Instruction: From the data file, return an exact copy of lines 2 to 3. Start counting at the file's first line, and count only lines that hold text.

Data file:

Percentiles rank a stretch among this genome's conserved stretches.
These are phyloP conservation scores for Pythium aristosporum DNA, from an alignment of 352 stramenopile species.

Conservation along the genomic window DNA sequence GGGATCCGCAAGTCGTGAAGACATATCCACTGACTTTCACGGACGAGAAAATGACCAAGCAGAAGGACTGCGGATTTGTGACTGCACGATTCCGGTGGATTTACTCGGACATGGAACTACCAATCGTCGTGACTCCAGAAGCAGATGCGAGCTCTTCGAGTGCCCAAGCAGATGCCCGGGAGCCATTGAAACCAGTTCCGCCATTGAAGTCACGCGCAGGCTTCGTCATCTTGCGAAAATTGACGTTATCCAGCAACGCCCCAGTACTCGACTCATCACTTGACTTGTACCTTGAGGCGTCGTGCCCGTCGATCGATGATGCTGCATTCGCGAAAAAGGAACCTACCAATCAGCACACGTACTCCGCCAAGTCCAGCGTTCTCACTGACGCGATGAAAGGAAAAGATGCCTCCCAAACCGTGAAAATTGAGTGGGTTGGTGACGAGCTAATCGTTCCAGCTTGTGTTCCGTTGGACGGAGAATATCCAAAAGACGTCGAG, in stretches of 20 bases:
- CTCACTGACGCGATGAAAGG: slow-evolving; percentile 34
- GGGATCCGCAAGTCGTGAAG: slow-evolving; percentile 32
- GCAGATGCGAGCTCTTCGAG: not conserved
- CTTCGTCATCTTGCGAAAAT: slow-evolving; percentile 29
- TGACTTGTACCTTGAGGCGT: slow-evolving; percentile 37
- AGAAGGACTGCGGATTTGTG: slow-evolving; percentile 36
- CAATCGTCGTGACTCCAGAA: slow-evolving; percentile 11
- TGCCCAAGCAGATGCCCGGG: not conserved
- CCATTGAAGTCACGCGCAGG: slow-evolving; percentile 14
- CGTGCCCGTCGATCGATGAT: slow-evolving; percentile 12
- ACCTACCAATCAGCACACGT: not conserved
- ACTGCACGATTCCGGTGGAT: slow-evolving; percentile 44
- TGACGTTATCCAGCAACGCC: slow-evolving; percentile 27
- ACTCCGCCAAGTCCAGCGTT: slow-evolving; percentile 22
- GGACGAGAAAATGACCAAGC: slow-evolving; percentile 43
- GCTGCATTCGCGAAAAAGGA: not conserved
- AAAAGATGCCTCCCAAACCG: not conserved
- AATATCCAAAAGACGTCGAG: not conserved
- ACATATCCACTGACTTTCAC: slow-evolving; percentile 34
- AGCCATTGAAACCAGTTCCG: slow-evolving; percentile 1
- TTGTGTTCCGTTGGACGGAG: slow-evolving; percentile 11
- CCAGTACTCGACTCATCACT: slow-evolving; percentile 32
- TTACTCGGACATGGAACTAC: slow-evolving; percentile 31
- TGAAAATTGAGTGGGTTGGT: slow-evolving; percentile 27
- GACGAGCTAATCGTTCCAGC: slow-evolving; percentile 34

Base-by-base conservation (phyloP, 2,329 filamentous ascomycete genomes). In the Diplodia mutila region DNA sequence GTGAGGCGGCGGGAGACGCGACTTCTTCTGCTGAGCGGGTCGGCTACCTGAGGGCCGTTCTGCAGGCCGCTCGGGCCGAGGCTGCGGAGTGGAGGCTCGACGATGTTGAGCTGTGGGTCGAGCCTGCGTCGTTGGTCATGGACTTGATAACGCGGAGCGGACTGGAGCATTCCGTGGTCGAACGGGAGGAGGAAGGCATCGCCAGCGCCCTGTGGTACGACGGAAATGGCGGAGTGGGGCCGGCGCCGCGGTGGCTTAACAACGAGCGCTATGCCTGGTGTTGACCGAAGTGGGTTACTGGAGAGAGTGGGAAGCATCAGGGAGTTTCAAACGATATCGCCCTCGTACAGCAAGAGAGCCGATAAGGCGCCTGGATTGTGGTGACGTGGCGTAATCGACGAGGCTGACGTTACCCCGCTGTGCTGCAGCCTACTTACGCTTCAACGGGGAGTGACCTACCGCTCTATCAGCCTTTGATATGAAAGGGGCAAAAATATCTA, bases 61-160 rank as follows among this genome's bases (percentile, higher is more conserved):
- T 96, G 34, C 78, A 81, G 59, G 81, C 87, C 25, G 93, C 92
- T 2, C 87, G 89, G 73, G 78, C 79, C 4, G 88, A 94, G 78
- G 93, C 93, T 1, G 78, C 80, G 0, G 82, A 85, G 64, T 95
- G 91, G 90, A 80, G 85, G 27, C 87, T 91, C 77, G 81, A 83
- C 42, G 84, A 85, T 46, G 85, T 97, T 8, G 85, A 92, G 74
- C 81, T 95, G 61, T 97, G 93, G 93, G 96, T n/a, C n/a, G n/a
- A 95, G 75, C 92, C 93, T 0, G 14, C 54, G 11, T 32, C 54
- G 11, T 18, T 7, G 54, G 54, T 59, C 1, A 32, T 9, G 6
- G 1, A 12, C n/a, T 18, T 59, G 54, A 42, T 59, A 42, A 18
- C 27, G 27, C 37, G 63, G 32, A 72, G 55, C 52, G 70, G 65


These are phyloP conservation scores for Pythium aristosporum DNA, from an alignment of 352 stramenopile species.

Conservation along the genomic window DNA sequence GGGATCCGCAAGTCGTGAAGACATATCCACTGACTTTCACGGACGAGAAAATGACCAAGCAGAAGGACTGCGGATTTGTGACTGCACGATTCCGGTGGATTTACTCGGACATGGAACTACCAATCGTCGTGACTCCAGAAGCAGATGCGAGCTCTTCGAGTGCCCAAGCAGATGCCCGGGAGCCATTGAAACCAGTTCCGCCATTGAAGTCACGCGCAGGCTTCGTCATCTTGCGAAAATTGACGTTATCCAGCAACGCCCCAGTACTCGACTCATCACTTGACTTGTACCTTGAGGCGTCGTGCCCGTCGATCGATGATGCTGCATTCGCGAAAAAGGAACCTACCAATCAGCACACGTACTCCGCCAAGTCCAGCGTTCTCACTGACGCGATGAAAGGAAAAGATGCCTCCCAAACCGTGAAAATTGAGTGGGTTGGTGACGAGCTAATCGTTCCAGCTTGTGTTCCGTTGGACGGAGAATATCCAAAAGACGTCGAG, in stretches of 20 bases: